Often overlooked, spending time in nature has great therapeutic effects. With the power of Vitamin D (which helps lift mood), spending time in nature can also be a great mindfulness activity. By communing with nature, many people discuss feeling a greater sense of peace and less rumination (which is consistent with worry and anxiety). Sites like parks and beaches are often popular because they tend to convey feelings of bright energy, enjoyable activities, and generally pleasant conditions. Continue reading 5 Therapist-Approved Ways to De-Stress Your Day
I always wanted to travel. In college I attended information sessions in stuffy rooms and echoing lecture halls, for at least five different study abroad programs. I dutifully filled out the paperwork, scheduled doctor’s appointments, even met with the other folks I’d be spending time abroad with. It was exciting. But something always held me back.
Traveling opens our minds and keeps us young. Women who vacation every two years have a significantly lower risk of heart attack than women who vacation only ever six years. Men who don’t take an annual vacation have a 20% higher risk of death (30% higher risk of heart disease). However, for those of us with depression, travel can pose many challenges or even make it impossible.
Immersing yourself in an unfamiliar culture –– and actually getting there –– can be challenging. Between long flights and layovers, short connections, cancellations, not understanding the language, being unfamiliar with the cuisine, uncomfortable sleeping arrangements, altitude changes…there are many variables that can pose issues even for the most seasoned traveler among us. Layering in mental illness can exacerbate these situations.
Just because traveling guarantees a disruption of your normal schedule and poses a variety of potential challenges, does not mean you have to abandon your travel plans, give up exploring new areas, or forego trips to visit those you love. There are ways for all of us with mental illness to maintain our mental wellness, while hitting the road. Continue reading Online Therapy is the #1 Tool for Travelers With Depression
In 1965, TIME magazine published an article titled “Homosexuals Can Be Cured.” The article focused on the “triumphant” results of group therapy work led by psychiatrist Samuel Hadden, who was also a professor at the University of Pennsylvania Medical School at the time. Hadden had been leading long-term (four to eight year) therapy sessions for men who identified as homosexual in the hopes of “curing” them of their sexual “perversions.”
TIME’s article celebrated Hadden’s ability to help men work through their “symptoms” of “illness”—whether that was wearing inappropriately feminine clothing or being sexually interested in men instead of women. Hadden was only one of many esteemed psychiatrists and psychologists to consider — and treat — homosexuality as a sickness during the 1960s. In fact, homosexuality was not removed from the “Diagnostic and Statistical Manual of Mental Disorders” [DSM] until 1973.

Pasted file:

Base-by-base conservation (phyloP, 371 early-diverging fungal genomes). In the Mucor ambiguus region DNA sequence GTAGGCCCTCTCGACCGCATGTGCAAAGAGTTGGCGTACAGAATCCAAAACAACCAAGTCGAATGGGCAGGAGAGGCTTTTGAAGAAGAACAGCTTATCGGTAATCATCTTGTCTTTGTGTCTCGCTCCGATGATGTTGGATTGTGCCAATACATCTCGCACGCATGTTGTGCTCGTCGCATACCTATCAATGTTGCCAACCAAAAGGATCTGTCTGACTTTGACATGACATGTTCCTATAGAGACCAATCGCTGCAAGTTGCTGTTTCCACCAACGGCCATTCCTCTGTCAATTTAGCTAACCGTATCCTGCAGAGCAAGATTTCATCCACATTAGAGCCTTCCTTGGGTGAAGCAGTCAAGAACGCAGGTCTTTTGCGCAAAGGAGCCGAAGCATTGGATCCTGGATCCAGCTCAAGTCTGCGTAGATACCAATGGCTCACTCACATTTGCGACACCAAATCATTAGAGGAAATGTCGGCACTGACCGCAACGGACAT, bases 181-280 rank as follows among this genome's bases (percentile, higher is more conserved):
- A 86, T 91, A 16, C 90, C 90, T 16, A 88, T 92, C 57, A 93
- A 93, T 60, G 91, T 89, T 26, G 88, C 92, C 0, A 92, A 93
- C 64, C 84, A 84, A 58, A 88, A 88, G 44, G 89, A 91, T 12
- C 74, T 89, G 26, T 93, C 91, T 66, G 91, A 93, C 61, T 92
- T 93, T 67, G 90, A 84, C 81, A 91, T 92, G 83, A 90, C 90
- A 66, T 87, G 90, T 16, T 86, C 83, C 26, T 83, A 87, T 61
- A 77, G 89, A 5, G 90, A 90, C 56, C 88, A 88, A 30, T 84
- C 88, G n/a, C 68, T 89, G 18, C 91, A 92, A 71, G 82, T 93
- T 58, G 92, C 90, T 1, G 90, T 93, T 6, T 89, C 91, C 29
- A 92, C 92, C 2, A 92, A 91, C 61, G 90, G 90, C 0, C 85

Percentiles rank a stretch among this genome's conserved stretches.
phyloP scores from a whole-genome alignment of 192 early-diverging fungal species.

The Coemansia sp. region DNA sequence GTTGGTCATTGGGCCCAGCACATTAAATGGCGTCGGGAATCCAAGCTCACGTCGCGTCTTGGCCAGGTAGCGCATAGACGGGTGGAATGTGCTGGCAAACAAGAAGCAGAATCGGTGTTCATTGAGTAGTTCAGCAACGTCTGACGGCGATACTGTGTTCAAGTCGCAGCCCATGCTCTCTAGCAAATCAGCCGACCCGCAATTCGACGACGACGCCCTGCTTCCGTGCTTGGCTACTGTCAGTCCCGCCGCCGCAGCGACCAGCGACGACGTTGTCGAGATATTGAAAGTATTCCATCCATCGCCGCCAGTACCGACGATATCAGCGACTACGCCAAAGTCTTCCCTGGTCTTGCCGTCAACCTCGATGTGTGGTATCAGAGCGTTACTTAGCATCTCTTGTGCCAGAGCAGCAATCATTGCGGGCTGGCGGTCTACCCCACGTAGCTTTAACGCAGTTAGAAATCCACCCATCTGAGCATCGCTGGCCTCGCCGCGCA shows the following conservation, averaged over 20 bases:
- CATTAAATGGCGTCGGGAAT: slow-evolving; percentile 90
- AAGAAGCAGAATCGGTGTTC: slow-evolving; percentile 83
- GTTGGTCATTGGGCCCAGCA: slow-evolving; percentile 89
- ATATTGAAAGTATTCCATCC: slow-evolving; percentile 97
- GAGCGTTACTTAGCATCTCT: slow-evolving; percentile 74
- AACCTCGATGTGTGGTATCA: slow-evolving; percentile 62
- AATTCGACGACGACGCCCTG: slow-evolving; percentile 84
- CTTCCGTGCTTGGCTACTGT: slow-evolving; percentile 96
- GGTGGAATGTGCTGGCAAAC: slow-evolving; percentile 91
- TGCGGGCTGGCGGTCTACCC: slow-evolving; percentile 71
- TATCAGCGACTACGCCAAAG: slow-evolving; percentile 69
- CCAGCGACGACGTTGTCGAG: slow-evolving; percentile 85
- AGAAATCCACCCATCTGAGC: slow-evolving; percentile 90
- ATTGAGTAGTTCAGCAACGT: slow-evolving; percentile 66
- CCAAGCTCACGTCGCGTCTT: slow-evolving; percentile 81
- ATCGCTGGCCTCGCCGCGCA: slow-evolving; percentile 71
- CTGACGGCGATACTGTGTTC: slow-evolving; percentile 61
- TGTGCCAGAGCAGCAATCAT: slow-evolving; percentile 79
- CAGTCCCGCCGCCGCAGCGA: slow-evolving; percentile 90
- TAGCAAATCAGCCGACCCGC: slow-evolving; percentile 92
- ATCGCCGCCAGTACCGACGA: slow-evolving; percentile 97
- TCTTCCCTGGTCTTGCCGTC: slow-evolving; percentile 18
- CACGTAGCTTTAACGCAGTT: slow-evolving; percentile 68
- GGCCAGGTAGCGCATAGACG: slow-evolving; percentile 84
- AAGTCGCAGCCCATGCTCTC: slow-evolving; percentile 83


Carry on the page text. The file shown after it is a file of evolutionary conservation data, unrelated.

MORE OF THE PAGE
The pathologizing of homosexuality was not, however, contextually specific to 20th century America. Many of the earliest writings condemning homosexual acts as “unnatural” caught on in 12th century Europe, when religious leaders like Saint Thomas Aquinas denounced homosexuality as a sin in their early writings. Popular disdain against homosexuality, began in the realm of religion, but it quickly moved into the legal arena in centuries to come. Continue reading The History of LGBTQ Conversion Therapy
April 24, 2017 was GLSEN’s Day of Silence, an annual campaign that brings awareness to the silencing effects of anti-LGBTQ bullying and harassment. To participate in this campaign, we decided to share the stories (anonymously) of Talkspace clients who faced anti-LGBTQ bullying and used therapy to heal.
How Childhood Bullying Has Lasting Effects
When people face anti-LGBTQ bullying — or any other form of bullying — during their youth, it can affect them for the rest of their lives. One of our therapists worked with a client who was bullied in school because he was gay. His peers also taunted and teased him because he was quiet and shy. Rather than supporting him and being compassionate, his parents told him to “toughen up.”
This had profound effects on the course of the client’s life. Now in his 40s, the client has trouble making friends and believing he is likeable. He finds it hard to believe that anyone would want to spend time with him. He often takes neutral behaviors personally or perceives them as punitive. His world feels small and he struggles with the daily pain of his loneliness. Continue reading The Pain of Anti-LGBTQ Bullying: Ending the Silence
It’s 1:30 in the morning and I’m lying awake listening to the sound of my boyfriend’s light snoring. The box fan is humming softly in the corner. Cool night air blows through the window.
Although I’m happy, I’m also torn. In the dark I debate whether the fan is making enough noise to keep him asleep if I get up to go put away the clean dishes. Half of me is kicking myself for forgetting to do so. The other half is wondering if it’s a good opportunity to also clean the bathroom overnight as a surprise.
I remind myself how lucky I am to have found a good guy. I wonder whether this is business as usual for domestic violence survivors everywhere. I tell myself I’m most likely not as alone and abnormal as I feel. I force myself to fall asleep.
This all sounds weird, but these little debates play out in my head all day, every day. When I shop, I try to find little gifts for him to keep him happy, like a new pair of shoes. Every time I make it home before he does, I try to use those spare moments to clean something. Getting into his car also means clearing out a few bits of trash as I exit. I always make sure he has everything he needs before he leaves for work and his alarm is set before we go to bed.
Sometimes scars make you sweet. Continue reading How Being in Abusive Relationships Made Me a Perfectionist